The film centers around a group of ’70s-era scientists on a mission to visit the mysterious Skull Island. They hope they’ll discover the monster who lives there, Kong. But, while they do find the Eighth Wonder of the World, this odd crew uncovers even more secrets. From a stranded World War II pilot to a species of monsters called “Skullcrawlers,” this team needs more than weapons to get through this adventure, including Kong’s help.
While there’s no denying that this may not be for everyone, what makes “Skull Island” one of the greatest Kong movies is how it has fun with its genre. While “Skull Island” doesn’t take itself seriously, director Jordan Vogt-Roberts adds a distinct visual flair that pays respect to Kong’s legacy while breathing new life into the iconic monster.
2. King Kong
Directed by Kong-fan Peter Jackson, the 2005 remake is a loving tribute to the 1933 classic. But just like every new version of “King Kong,” Jackson’s take offers a fresh look at the creature, both from a technological perspective and an emotional one. And when combining that element with an incredible cast, stunning cinematography, and a majestic score by James Newton Howard, the end result becomes pure movie magic.
The film replicates much of the plot of the 1933 movie, but with some different narrative angles that lead to, unfortunately, the film’s messiest element — its runtime. As lovely as it is to explore aspects of this world and these characters that the original “Kong” couldn’t, all of those new elements delay the trip to Skull Island; all in all, this is a story that shouldn’t take three hours to tell.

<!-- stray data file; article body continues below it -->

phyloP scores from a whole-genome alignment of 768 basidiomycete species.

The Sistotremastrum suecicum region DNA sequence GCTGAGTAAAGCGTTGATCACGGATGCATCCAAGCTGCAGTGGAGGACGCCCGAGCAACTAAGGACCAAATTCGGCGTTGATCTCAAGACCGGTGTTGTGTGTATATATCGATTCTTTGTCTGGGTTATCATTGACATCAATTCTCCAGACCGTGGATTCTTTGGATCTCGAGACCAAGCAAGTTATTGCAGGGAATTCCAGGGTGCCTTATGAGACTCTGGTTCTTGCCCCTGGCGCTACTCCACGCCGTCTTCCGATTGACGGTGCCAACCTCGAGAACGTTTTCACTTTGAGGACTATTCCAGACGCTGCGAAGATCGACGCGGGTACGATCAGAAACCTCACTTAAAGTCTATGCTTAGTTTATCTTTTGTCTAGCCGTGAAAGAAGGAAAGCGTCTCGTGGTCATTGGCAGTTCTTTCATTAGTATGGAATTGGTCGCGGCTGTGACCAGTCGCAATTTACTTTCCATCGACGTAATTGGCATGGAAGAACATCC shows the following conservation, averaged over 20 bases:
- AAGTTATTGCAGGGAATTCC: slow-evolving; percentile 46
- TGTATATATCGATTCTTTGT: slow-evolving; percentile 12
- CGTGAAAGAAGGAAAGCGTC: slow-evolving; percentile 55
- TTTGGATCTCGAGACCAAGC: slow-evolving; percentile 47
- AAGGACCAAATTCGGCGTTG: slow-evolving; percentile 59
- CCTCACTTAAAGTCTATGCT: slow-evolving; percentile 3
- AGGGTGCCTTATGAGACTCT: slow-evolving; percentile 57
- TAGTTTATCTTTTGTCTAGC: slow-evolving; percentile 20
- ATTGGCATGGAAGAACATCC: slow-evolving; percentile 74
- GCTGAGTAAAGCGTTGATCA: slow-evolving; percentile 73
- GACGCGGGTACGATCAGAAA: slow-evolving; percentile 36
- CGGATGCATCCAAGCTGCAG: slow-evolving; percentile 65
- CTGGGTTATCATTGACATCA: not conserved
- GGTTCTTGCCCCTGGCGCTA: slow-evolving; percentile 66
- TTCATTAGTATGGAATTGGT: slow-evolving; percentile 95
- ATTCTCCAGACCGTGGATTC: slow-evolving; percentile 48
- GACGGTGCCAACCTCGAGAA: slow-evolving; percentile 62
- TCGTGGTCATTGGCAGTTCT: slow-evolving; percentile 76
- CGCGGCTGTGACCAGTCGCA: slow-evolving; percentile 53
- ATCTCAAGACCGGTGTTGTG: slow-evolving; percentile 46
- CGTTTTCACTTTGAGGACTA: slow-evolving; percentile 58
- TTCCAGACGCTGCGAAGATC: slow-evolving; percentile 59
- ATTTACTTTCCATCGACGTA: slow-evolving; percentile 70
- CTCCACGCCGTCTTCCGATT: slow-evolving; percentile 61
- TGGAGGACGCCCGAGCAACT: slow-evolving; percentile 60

But, length aside, what makes the 2005 remake one of the greatest Kong movies is Andy Serkis, who provided motion capture for the titular ape. Not only does Serkis bring a beautiful sensitivity to the role, but he gives Kong a full emotional arc — one that doesn’t need dialog, but can be taken in solely through Serkis’ physical performance, making Serkis’ (and Jackson’s) Kong one for the ages.
1. King Kong
Only a few films can be called masterpieces. 1933’s “King Kong” is one of them. Directed by Merian C. Cooper and Ernest B. Schoedsack, with special effects by Willis O’Brien, this is the movie that set the gold standard for so many more to come. It broke the mold of what Hollywood could do with storytelling. And, of course, it introduced the world to one of the most iconic creatures in pop culture history.
It might seem obvious that the 1933 film is the best Kong movie on this list, and there’s a reason for that — no other “Kong” reimagining has come close to capturing the utter perfection of the original. From the flawless pacing to its exploration of man’s greed to its heart-wrenching finale, “King Kong” achieves a level of magic that very few films have accomplished since.
And while there is no denying the problematic aspects of the film’s Skull Island sequences — among many other dated elements — the most substantial part of “King Kong” is its cast of memorable actors, as well as the talents who brought an unimaginable beast to life. “King Kong” is a movie that changed the landscape of filmmaking, and still reigns supreme.